As Pesquet worked on the robotic arm, Whitson controlled it from inside the space station. She brought Dextre closer to Pesquet, who could barely reach it even with an extended foot restraint.

Peggy Whitson operated the Special Purpose Dexterous Manipulator, also known as Dextre, so Thomas Pesquet could reach it during his second spacewalk on March 24, 2017. (Image credit: NASA)

Because Kimbrough was doing better on time than Pesquet, he did his fellow spacewalker a favor by fetching a bag of tools that Pesquet would need for his work at the robotic arm, saving Pesquet an extra trip back to the airlock in between tasks. Then, Kimbrough went to the Japanese Kibo module for his "get-ahead" task, in which he replaced two cameras that had broken lights. The lights will be replaced inside the space station and can still be used in the future, but replacing them in space isn't very practical.  

The two spacewalkers finally made it back to the airlock for good, ending the mission at 1:58 p.m. EDT (1758 GMT). Kimbrough completed his fifth spacewalk today, with a total of 32 hours spent doing EVAs (short for "extravehicular activities"). This was Pesquet's second spacewalk, and he now has a total of 12.5 hours of EVA experience.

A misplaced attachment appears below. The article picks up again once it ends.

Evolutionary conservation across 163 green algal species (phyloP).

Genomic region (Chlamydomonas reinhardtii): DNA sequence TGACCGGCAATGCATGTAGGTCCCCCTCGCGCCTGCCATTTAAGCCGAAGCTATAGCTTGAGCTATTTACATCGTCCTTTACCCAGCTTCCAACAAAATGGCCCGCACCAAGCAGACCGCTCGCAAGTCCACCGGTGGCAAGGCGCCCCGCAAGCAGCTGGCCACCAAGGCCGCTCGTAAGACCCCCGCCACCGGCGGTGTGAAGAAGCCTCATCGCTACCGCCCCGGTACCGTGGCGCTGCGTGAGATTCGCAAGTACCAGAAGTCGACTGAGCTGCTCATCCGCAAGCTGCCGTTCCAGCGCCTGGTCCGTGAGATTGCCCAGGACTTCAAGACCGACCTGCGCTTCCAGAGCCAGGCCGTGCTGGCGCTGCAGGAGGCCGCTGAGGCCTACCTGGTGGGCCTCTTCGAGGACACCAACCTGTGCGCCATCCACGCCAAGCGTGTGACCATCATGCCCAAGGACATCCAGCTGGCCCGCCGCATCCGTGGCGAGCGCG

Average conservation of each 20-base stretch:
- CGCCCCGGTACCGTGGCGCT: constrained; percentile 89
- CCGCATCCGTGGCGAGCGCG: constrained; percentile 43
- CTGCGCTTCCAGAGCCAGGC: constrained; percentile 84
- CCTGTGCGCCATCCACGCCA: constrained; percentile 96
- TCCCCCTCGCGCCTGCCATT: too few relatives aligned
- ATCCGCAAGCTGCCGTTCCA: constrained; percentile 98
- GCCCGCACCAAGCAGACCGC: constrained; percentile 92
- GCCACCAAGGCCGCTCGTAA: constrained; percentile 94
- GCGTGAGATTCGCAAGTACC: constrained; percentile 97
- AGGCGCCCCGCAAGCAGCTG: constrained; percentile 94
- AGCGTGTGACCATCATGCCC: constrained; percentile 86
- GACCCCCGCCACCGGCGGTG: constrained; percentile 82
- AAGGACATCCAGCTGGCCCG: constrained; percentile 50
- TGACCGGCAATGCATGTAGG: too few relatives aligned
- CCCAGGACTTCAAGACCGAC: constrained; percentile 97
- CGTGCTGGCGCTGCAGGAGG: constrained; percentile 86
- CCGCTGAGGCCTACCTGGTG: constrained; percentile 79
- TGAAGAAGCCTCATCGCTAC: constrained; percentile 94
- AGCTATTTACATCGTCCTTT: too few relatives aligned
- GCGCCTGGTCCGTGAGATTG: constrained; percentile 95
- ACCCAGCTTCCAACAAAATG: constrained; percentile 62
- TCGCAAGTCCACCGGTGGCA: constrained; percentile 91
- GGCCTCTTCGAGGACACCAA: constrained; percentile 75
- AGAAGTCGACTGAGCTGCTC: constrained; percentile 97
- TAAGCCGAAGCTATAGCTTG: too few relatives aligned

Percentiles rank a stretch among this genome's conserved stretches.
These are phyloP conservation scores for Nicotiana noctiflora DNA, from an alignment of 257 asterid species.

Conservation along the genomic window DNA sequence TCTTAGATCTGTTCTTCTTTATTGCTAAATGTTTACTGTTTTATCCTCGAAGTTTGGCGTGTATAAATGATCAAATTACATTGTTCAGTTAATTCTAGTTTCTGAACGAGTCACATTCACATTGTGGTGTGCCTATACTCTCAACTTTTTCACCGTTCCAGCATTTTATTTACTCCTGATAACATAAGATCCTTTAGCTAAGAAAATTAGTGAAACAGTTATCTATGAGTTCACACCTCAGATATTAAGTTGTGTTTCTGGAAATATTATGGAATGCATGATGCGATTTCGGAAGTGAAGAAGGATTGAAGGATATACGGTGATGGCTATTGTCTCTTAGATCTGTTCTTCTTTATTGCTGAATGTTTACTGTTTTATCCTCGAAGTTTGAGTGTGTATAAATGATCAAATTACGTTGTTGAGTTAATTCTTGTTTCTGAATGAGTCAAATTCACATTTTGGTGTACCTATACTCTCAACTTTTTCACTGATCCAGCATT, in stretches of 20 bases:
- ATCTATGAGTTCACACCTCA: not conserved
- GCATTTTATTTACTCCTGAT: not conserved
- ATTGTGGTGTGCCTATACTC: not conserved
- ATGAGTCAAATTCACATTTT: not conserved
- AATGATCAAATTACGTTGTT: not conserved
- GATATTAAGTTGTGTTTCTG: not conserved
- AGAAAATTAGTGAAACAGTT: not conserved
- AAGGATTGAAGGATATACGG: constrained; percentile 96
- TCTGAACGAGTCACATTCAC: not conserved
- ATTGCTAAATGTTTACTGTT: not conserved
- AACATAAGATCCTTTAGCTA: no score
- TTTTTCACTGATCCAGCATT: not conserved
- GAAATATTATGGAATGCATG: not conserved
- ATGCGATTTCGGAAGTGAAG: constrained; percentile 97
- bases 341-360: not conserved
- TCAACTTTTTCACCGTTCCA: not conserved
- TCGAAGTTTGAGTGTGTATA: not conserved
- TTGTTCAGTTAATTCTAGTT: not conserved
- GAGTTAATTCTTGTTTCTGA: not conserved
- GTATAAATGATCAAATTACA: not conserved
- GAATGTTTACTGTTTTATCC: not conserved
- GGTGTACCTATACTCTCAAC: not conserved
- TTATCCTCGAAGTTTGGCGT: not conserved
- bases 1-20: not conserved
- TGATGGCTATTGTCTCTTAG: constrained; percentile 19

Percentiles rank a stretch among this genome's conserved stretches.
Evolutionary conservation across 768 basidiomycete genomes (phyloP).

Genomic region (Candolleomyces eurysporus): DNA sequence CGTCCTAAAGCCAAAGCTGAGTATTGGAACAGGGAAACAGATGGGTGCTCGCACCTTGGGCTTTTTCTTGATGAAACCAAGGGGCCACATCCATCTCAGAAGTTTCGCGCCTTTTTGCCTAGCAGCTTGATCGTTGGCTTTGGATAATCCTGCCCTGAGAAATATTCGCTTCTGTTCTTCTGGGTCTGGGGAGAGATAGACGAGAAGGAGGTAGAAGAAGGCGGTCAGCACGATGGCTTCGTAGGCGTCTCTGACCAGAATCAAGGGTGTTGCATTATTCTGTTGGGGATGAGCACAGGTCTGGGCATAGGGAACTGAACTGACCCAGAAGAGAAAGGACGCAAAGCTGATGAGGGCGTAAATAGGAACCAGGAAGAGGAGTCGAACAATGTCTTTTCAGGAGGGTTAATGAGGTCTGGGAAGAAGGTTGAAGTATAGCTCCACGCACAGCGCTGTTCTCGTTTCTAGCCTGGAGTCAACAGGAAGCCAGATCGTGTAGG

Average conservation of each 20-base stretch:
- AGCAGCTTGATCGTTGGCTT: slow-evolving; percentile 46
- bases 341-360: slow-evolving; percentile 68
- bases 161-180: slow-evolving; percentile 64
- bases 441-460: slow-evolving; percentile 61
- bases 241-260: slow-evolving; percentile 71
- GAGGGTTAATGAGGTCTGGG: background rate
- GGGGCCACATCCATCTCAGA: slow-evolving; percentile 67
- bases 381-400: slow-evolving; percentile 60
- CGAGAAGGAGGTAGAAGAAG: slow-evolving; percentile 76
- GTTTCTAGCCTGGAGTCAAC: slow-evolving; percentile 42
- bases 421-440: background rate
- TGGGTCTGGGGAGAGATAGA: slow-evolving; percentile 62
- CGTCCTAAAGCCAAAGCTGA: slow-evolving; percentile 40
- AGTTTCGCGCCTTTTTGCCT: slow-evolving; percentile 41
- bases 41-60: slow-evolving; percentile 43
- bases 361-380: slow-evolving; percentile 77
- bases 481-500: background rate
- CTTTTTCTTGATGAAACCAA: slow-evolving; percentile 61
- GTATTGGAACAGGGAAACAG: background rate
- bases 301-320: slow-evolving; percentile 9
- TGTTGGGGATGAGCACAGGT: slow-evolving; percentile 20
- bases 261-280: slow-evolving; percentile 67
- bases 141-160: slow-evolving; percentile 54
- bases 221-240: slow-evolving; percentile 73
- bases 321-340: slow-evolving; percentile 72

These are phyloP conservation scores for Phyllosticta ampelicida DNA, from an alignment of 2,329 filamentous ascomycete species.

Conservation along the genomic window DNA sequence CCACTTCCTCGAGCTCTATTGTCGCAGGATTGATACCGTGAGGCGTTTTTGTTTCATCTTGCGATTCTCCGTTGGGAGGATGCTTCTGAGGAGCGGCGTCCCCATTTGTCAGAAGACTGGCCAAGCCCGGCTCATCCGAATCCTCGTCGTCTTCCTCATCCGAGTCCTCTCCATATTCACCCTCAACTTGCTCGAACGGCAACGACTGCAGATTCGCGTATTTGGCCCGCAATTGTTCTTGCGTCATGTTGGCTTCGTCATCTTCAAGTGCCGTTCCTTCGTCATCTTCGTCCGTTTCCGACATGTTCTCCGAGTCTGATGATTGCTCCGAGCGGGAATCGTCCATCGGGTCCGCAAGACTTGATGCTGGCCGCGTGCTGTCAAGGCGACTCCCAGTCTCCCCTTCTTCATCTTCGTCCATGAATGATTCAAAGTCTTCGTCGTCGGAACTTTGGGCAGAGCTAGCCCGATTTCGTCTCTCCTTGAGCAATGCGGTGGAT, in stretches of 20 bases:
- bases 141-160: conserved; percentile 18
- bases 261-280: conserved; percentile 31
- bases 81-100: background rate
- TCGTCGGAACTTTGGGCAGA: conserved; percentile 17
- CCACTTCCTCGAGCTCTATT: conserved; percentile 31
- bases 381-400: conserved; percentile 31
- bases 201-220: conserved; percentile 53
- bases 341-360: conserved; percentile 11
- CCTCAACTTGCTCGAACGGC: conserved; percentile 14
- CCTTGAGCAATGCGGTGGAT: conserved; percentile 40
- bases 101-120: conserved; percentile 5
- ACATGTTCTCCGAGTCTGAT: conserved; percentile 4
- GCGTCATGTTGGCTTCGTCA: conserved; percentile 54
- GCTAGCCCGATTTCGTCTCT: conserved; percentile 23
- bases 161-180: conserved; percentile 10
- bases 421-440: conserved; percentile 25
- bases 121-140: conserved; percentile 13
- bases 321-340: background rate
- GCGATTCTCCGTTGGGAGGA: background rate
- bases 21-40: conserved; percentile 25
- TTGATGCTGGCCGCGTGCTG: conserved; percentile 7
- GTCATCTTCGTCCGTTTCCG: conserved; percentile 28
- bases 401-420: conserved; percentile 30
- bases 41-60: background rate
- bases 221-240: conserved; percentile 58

Shane Kimbrough replaced cameras outside the Japanese Kibo module for a "get-ahead" task after he completed his objectives during his fifth spacewalk on March 24, 2017. (Image credit: NASA)

Despite a few minor hiccups, the spacewalk was a great success, with the astronauts accomplishing every task plus one optional task. "Shane Kimbrough had some sticky connectors, and the foot restraint has been a bit unwieldy at times for Thomas Pesquet," Huot said. But nothing happened that prevented them from doing everything they needed to do.